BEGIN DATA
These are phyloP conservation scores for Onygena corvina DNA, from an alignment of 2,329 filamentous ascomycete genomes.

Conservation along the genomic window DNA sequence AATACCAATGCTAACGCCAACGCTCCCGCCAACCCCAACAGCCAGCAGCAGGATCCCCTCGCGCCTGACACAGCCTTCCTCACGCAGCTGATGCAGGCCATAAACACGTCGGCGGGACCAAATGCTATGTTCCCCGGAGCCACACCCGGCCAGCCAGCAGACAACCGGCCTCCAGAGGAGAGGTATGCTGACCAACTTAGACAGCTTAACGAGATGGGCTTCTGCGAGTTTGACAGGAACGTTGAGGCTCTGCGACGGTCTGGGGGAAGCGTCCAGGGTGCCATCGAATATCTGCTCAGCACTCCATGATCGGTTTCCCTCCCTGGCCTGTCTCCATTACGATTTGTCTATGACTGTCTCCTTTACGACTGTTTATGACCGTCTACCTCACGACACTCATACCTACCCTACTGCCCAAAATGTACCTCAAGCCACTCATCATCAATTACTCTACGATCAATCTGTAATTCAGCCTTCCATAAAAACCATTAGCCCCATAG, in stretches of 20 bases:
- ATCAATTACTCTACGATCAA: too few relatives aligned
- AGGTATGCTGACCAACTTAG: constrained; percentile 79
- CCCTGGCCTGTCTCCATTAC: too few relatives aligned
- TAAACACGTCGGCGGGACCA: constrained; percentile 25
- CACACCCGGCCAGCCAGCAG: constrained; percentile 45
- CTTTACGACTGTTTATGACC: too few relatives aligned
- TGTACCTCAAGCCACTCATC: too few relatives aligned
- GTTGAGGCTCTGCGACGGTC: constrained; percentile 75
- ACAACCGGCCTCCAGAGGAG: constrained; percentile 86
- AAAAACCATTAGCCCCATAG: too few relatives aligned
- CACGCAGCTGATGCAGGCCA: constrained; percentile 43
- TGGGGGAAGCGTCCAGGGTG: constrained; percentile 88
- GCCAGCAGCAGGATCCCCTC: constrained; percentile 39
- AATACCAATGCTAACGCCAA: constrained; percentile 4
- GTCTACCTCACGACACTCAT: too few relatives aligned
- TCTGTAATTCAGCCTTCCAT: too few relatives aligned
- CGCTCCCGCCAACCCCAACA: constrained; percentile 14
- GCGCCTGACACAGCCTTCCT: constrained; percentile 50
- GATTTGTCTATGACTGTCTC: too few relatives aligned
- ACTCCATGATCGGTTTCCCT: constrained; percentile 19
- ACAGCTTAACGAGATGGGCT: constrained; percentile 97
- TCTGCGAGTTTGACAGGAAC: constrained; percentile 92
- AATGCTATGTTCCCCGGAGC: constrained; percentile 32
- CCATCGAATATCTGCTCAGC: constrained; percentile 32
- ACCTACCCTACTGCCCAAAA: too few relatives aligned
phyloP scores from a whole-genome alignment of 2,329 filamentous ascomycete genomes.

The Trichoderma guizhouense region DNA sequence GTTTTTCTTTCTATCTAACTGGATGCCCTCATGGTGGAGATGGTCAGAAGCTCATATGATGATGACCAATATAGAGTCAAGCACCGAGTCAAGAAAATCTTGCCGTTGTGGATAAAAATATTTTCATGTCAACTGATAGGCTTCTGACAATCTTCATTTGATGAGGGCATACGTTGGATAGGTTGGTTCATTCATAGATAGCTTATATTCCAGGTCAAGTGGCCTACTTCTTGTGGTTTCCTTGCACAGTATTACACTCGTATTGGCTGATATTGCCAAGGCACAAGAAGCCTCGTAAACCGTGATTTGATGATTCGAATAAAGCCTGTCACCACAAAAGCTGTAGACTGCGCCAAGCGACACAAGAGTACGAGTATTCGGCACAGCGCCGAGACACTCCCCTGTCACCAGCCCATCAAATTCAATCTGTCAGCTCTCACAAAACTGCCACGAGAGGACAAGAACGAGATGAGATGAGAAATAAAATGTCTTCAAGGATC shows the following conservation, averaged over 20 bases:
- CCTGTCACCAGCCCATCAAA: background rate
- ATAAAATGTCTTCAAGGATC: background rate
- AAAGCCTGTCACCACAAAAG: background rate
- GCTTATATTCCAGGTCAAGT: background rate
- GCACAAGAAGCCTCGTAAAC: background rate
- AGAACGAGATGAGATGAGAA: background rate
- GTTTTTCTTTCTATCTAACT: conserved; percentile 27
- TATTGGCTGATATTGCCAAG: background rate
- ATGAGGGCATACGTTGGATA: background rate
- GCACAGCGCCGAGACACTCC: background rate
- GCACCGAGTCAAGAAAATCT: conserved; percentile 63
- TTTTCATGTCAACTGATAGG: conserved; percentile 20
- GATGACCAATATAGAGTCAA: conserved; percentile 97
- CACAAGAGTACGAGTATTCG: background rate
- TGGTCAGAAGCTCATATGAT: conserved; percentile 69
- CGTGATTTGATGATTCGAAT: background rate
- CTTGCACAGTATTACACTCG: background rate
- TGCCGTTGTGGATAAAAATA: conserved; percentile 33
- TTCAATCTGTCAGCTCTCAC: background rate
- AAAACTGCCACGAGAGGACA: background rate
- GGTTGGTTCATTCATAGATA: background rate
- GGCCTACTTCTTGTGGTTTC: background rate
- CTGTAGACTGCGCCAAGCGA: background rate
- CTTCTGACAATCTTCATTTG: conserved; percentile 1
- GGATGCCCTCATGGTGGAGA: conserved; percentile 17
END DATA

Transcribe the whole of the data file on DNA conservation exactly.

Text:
These are phyloP conservation scores for Onygena corvina DNA, from an alignment of 2,329 filamentous ascomycete genomes.

Conservation along the genomic window DNA sequence AATACCAATGCTAACGCCAACGCTCCCGCCAACCCCAACAGCCAGCAGCAGGATCCCCTCGCGCCTGACACAGCCTTCCTCACGCAGCTGATGCAGGCCATAAACACGTCGGCGGGACCAAATGCTATGTTCCCCGGAGCCACACCCGGCCAGCCAGCAGACAACCGGCCTCCAGAGGAGAGGTATGCTGACCAACTTAGACAGCTTAACGAGATGGGCTTCTGCGAGTTTGACAGGAACGTTGAGGCTCTGCGACGGTCTGGGGGAAGCGTCCAGGGTGCCATCGAATATCTGCTCAGCACTCCATGATCGGTTTCCCTCCCTGGCCTGTCTCCATTACGATTTGTCTATGACTGTCTCCTTTACGACTGTTTATGACCGTCTACCTCACGACACTCATACCTACCCTACTGCCCAAAATGTACCTCAAGCCACTCATCATCAATTACTCTACGATCAATCTGTAATTCAGCCTTCCATAAAAACCATTAGCCCCATAG, in stretches of 20 bases:
- ATCAATTACTCTACGATCAA: too few relatives aligned
- AGGTATGCTGACCAACTTAG: constrained; percentile 79
- CCCTGGCCTGTCTCCATTAC: too few relatives aligned
- TAAACACGTCGGCGGGACCA: constrained; percentile 25
- CACACCCGGCCAGCCAGCAG: constrained; percentile 45
- CTTTACGACTGTTTATGACC: too few relatives aligned
- TGTACCTCAAGCCACTCATC: too few relatives aligned
- GTTGAGGCTCTGCGACGGTC: constrained; percentile 75
- ACAACCGGCCTCCAGAGGAG: constrained; percentile 86
- AAAAACCATTAGCCCCATAG: too few relatives aligned
- CACGCAGCTGATGCAGGCCA: constrained; percentile 43
- TGGGGGAAGCGTCCAGGGTG: constrained; percentile 88
- GCCAGCAGCAGGATCCCCTC: constrained; percentile 39
- AATACCAATGCTAACGCCAA: constrained; percentile 4
- GTCTACCTCACGACACTCAT: too few relatives aligned
- TCTGTAATTCAGCCTTCCAT: too few relatives aligned
- CGCTCCCGCCAACCCCAACA: constrained; percentile 14
- GCGCCTGACACAGCCTTCCT: constrained; percentile 50
- GATTTGTCTATGACTGTCTC: too few relatives aligned
- ACTCCATGATCGGTTTCCCT: constrained; percentile 19
- ACAGCTTAACGAGATGGGCT: constrained; percentile 97
- TCTGCGAGTTTGACAGGAAC: constrained; percentile 92
- AATGCTATGTTCCCCGGAGC: constrained; percentile 32
- CCATCGAATATCTGCTCAGC: constrained; percentile 32
- ACCTACCCTACTGCCCAAAA: too few relatives aligned
phyloP scores from a whole-genome alignment of 2,329 filamentous ascomycete genomes.

The Trichoderma guizhouense region DNA sequence GTTTTTCTTTCTATCTAACTGGATGCCCTCATGGTGGAGATGGTCAGAAGCTCATATGATGATGACCAATATAGAGTCAAGCACCGAGTCAAGAAAATCTTGCCGTTGTGGATAAAAATATTTTCATGTCAACTGATAGGCTTCTGACAATCTTCATTTGATGAGGGCATACGTTGGATAGGTTGGTTCATTCATAGATAGCTTATATTCCAGGTCAAGTGGCCTACTTCTTGTGGTTTCCTTGCACAGTATTACACTCGTATTGGCTGATATTGCCAAGGCACAAGAAGCCTCGTAAACCGTGATTTGATGATTCGAATAAAGCCTGTCACCACAAAAGCTGTAGACTGCGCCAAGCGACACAAGAGTACGAGTATTCGGCACAGCGCCGAGACACTCCCCTGTCACCAGCCCATCAAATTCAATCTGTCAGCTCTCACAAAACTGCCACGAGAGGACAAGAACGAGATGAGATGAGAAATAAAATGTCTTCAAGGATC shows the following conservation, averaged over 20 bases:
- CCTGTCACCAGCCCATCAAA: background rate
- ATAAAATGTCTTCAAGGATC: background rate
- AAAGCCTGTCACCACAAAAG: background rate
- GCTTATATTCCAGGTCAAGT: background rate
- GCACAAGAAGCCTCGTAAAC: background rate
- AGAACGAGATGAGATGAGAA: background rate
- GTTTTTCTTTCTATCTAACT: conserved; percentile 27
- TATTGGCTGATATTGCCAAG: background rate
- ATGAGGGCATACGTTGGATA: background rate
- GCACAGCGCCGAGACACTCC: background rate
- GCACCGAGTCAAGAAAATCT: conserved; percentile 63
- TTTTCATGTCAACTGATAGG: conserved; percentile 20
- GATGACCAATATAGAGTCAA: conserved; percentile 97
- CACAAGAGTACGAGTATTCG: background rate
- TGGTCAGAAGCTCATATGAT: conserved; percentile 69
- CGTGATTTGATGATTCGAAT: background rate
- CTTGCACAGTATTACACTCG: background rate
- TGCCGTTGTGGATAAAAATA: conserved; percentile 33
- TTCAATCTGTCAGCTCTCAC: background rate
- AAAACTGCCACGAGAGGACA: background rate
- GGTTGGTTCATTCATAGATA: background rate
- GGCCTACTTCTTGTGGTTTC: background rate
- CTGTAGACTGCGCCAAGCGA: background rate
- CTTCTGACAATCTTCATTTG: conserved; percentile 1
- GGATGCCCTCATGGTGGAGA: conserved; percentile 17